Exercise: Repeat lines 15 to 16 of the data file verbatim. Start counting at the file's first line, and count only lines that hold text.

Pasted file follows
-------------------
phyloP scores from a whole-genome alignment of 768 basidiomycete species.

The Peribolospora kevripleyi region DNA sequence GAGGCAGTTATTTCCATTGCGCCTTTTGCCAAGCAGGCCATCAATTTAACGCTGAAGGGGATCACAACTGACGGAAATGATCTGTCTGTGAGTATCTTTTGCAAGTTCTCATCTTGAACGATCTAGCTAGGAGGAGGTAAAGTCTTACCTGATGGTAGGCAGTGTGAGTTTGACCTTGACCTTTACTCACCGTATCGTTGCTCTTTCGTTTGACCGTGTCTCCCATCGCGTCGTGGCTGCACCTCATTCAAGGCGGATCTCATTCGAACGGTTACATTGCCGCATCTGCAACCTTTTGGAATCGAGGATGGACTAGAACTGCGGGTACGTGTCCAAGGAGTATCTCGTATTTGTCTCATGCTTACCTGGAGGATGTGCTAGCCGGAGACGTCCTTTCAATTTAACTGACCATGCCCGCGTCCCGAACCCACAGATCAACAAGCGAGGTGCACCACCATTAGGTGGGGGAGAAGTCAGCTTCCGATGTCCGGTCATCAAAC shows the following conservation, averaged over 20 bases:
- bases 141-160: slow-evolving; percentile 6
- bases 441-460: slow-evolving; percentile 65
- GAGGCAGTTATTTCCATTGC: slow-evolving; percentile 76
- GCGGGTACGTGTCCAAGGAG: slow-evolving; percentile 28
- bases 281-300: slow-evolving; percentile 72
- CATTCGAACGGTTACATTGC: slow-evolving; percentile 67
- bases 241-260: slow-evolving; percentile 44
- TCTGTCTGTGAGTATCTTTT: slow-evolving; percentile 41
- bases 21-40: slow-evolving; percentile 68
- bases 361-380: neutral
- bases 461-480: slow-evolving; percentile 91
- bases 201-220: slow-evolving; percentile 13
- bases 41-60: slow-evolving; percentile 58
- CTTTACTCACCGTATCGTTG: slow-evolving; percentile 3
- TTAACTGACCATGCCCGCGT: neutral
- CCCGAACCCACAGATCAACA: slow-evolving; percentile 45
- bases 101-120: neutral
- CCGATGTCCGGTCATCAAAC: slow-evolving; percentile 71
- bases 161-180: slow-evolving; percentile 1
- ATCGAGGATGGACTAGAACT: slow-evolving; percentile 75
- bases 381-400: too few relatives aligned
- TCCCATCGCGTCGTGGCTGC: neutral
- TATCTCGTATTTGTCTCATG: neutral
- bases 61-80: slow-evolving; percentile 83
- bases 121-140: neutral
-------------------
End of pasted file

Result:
- bases 41-60: slow-evolving; percentile 58
- CTTTACTCACCGTATCGTTG: slow-evolving; percentile 3